Again, the administration is putting new structures in place to engage a major trading partner on the concerns it considers not properly addressed in existing agreements. The process outcomes from the Vice President’s visit will shift towards engagement on substantive issues in the coming weeks.
Meanwhile, activity in Washington focused on the administration’s evolving approach to the potential renegotiation of the North American Free Trade Agreement with Canada and Mexico. The administration’s public presentation reinforced President Trump’s campaign message that NAFTA required fundamental change. Its negotiations with the House and Senate on the terms of its formal notification of intent to renegotiate took a path more consistent with the requirements of the Trade Promotion Act of 2015. The administration’s initial letter to Congress on April 3 emphasized not only its priorities of reducing trade deficits and promoting U.S. manufacturing, but also foreshadows the opportunity to update NAFTA rules in areas including the digital economy, intellectual property, and non-tariff measures, while also signaling intent to revise the NAFTA rules on trade remedies to remove the requirement for NAFTA binational panel approval to enforce trade remedies.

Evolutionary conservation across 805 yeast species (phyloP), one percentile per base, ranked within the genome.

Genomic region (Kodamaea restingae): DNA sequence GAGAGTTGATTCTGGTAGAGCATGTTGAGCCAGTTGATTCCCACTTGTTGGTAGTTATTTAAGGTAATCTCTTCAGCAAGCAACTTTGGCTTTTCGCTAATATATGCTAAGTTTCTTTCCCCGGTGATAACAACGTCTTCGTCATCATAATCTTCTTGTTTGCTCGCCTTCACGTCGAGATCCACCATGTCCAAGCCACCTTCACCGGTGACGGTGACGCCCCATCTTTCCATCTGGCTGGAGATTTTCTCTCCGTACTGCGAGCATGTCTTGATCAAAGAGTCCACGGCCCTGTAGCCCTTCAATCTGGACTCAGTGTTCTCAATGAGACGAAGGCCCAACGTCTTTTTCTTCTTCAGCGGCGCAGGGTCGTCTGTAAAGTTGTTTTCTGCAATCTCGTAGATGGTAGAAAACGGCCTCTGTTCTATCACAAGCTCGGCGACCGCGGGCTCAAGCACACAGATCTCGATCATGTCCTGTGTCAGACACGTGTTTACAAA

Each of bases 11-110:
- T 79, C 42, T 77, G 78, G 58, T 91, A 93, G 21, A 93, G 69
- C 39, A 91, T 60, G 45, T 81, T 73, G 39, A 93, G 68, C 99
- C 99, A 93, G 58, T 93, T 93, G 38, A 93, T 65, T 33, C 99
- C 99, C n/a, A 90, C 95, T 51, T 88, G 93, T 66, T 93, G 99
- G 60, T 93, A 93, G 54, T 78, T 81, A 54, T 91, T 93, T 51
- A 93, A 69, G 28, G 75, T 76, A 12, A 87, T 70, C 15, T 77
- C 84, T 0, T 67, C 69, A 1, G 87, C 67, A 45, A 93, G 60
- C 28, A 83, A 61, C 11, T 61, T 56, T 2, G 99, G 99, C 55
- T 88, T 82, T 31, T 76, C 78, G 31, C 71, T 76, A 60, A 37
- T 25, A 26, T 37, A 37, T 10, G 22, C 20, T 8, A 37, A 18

The political signals surrounding the renegotiation were amplified by several other developments during April. These included President Trump’s strong response to the loss of Canadian markets for U.S. dairy exports due to the reintroduction of milk classification in Canada; the imposition of countervailing duties on softwood lumber from Canada; the looming expiry of a suspension agreement preventing antidumping duties on sugar imports from Mexico; and the award on April 27 of World Trade Organization authorization for Mexico to retaliate against $163 million of U.S. imports in the WTO case against U.S. tuna labeling rules.
The trilateral back and forth on long standing trade irritants reached a crescendo when a report circulated on April 26 that the White House was considering terminating NAFTA by Executive Order. Subsequent conversations among President Trump, Prime Minister Trudeau, and President Peña Nieto confirmed the three governments would renegotiate the agreement. It is clear that the negotiating table, once the three sides engage, will be loaded with a full set of North American trade issues, many of which have been unresolved since the 1980s.
The net result of the Trump administration’s busy April of bilateral engagement is that it has established new structures for dialogue with China and Japan that appear to suit its approach better; has put Korea on notice that the KORUS FTA will be reviewed; and set NAFTA on a path for renegotiation.
With the Senate expected to confirm USTR-designate Robert Lighthizer early in May, the table is set for the Trump administration to move on multiple fronts on trade policy in the coming months.
For more information, contact: Paul Davies